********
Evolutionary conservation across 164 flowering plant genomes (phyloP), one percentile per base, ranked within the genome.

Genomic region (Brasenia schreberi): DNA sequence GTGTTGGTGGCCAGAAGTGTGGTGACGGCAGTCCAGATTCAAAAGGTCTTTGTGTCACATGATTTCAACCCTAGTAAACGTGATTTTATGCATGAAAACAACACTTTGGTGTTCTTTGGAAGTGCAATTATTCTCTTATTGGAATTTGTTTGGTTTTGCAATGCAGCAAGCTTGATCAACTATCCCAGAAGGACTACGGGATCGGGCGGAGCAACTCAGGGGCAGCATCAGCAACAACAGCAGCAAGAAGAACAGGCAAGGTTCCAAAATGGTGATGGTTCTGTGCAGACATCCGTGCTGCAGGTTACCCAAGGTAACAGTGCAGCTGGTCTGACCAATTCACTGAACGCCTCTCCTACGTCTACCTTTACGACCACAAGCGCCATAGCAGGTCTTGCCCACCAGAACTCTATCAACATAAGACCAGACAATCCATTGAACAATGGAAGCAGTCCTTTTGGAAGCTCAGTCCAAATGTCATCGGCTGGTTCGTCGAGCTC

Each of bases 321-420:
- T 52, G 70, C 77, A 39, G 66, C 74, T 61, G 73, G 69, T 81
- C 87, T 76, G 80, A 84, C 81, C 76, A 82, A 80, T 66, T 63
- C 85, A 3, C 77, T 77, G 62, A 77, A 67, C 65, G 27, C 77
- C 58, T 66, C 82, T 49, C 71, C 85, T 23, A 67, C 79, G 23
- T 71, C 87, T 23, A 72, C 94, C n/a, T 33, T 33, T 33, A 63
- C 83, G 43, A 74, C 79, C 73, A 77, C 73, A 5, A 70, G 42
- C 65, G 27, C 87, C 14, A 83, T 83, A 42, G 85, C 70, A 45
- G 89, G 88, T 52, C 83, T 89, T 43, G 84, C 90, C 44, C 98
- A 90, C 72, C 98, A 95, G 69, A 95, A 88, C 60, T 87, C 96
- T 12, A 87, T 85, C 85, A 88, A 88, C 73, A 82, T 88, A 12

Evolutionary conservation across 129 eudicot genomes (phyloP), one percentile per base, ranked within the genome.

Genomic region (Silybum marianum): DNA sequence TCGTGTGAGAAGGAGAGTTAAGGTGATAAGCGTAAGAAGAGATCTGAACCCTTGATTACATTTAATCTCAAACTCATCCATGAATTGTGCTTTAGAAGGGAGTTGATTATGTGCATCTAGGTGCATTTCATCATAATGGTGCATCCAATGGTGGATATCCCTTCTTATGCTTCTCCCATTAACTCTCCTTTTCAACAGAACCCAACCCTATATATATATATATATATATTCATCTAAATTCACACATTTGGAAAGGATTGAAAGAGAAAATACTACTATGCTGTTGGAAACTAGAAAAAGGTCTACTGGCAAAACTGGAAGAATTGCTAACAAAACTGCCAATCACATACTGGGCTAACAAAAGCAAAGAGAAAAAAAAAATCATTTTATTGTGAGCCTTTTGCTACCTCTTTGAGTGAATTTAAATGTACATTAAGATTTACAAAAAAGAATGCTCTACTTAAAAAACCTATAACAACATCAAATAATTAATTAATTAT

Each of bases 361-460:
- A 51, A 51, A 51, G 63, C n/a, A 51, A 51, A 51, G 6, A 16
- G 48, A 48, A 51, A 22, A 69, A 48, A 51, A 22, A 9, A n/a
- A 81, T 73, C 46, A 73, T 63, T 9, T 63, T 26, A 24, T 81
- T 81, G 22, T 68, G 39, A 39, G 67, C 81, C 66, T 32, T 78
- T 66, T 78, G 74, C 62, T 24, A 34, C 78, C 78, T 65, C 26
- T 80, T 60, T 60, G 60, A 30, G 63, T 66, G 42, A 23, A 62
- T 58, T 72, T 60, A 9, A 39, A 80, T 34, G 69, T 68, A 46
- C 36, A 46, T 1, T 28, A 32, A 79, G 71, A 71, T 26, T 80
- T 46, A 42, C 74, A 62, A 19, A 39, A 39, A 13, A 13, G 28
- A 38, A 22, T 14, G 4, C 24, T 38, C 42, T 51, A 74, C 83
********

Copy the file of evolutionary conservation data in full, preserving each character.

Evolutionary conservation across 164 flowering plant genomes (phyloP), one percentile per base, ranked within the genome.

Genomic region (Brasenia schreberi): DNA sequence GTGTTGGTGGCCAGAAGTGTGGTGACGGCAGTCCAGATTCAAAAGGTCTTTGTGTCACATGATTTCAACCCTAGTAAACGTGATTTTATGCATGAAAACAACACTTTGGTGTTCTTTGGAAGTGCAATTATTCTCTTATTGGAATTTGTTTGGTTTTGCAATGCAGCAAGCTTGATCAACTATCCCAGAAGGACTACGGGATCGGGCGGAGCAACTCAGGGGCAGCATCAGCAACAACAGCAGCAAGAAGAACAGGCAAGGTTCCAAAATGGTGATGGTTCTGTGCAGACATCCGTGCTGCAGGTTACCCAAGGTAACAGTGCAGCTGGTCTGACCAATTCACTGAACGCCTCTCCTACGTCTACCTTTACGACCACAAGCGCCATAGCAGGTCTTGCCCACCAGAACTCTATCAACATAAGACCAGACAATCCATTGAACAATGGAAGCAGTCCTTTTGGAAGCTCAGTCCAAATGTCATCGGCTGGTTCGTCGAGCTC

Each of bases 321-420:
- T 52, G 70, C 77, A 39, G 66, C 74, T 61, G 73, G 69, T 81
- C 87, T 76, G 80, A 84, C 81, C 76, A 82, A 80, T 66, T 63
- C 85, A 3, C 77, T 77, G 62, A 77, A 67, C 65, G 27, C 77
- C 58, T 66, C 82, T 49, C 71, C 85, T 23, A 67, C 79, G 23
- T 71, C 87, T 23, A 72, C 94, C n/a, T 33, T 33, T 33, A 63
- C 83, G 43, A 74, C 79, C 73, A 77, C 73, A 5, A 70, G 42
- C 65, G 27, C 87, C 14, A 83, T 83, A 42, G 85, C 70, A 45
- G 89, G 88, T 52, C 83, T 89, T 43, G 84, C 90, C 44, C 98
- A 90, C 72, C 98, A 95, G 69, A 95, A 88, C 60, T 87, C 96
- T 12, A 87, T 85, C 85, A 88, A 88, C 73, A 82, T 88, A 12

Evolutionary conservation across 129 eudicot genomes (phyloP), one percentile per base, ranked within the genome.

Genomic region (Silybum marianum): DNA sequence TCGTGTGAGAAGGAGAGTTAAGGTGATAAGCGTAAGAAGAGATCTGAACCCTTGATTACATTTAATCTCAAACTCATCCATGAATTGTGCTTTAGAAGGGAGTTGATTATGTGCATCTAGGTGCATTTCATCATAATGGTGCATCCAATGGTGGATATCCCTTCTTATGCTTCTCCCATTAACTCTCCTTTTCAACAGAACCCAACCCTATATATATATATATATATATTCATCTAAATTCACACATTTGGAAAGGATTGAAAGAGAAAATACTACTATGCTGTTGGAAACTAGAAAAAGGTCTACTGGCAAAACTGGAAGAATTGCTAACAAAACTGCCAATCACATACTGGGCTAACAAAAGCAAAGAGAAAAAAAAAATCATTTTATTGTGAGCCTTTTGCTACCTCTTTGAGTGAATTTAAATGTACATTAAGATTTACAAAAAAGAATGCTCTACTTAAAAAACCTATAACAACATCAAATAATTAATTAATTAT

Each of bases 361-460:
- A 51, A 51, A 51, G 63, C n/a, A 51, A 51, A 51, G 6, A 16
- G 48, A 48, A 51, A 22, A 69, A 48, A 51, A 22, A 9, A n/a
- A 81, T 73, C 46, A 73, T 63, T 9, T 63, T 26, A 24, T 81
- T 81, G 22, T 68, G 39, A 39, G 67, C 81, C 66, T 32, T 78
- T 66, T 78, G 74, C 62, T 24, A 34, C 78, C 78, T 65, C 26
- T 80, T 60, T 60, G 60, A 30, G 63, T 66, G 42, A 23, A 62
- T 58, T 72, T 60, A 9, A 39, A 80, T 34, G 69, T 68, A 46
- C 36, A 46, T 1, T 28, A 32, A 79, G 71, A 71, T 26, T 80
- T 46, A 42, C 74, A 62, A 19, A 39, A 39, A 13, A 13, G 28
- A 38, A 22, T 14, G 4, C 24, T 38, C 42, T 51, A 74, C 83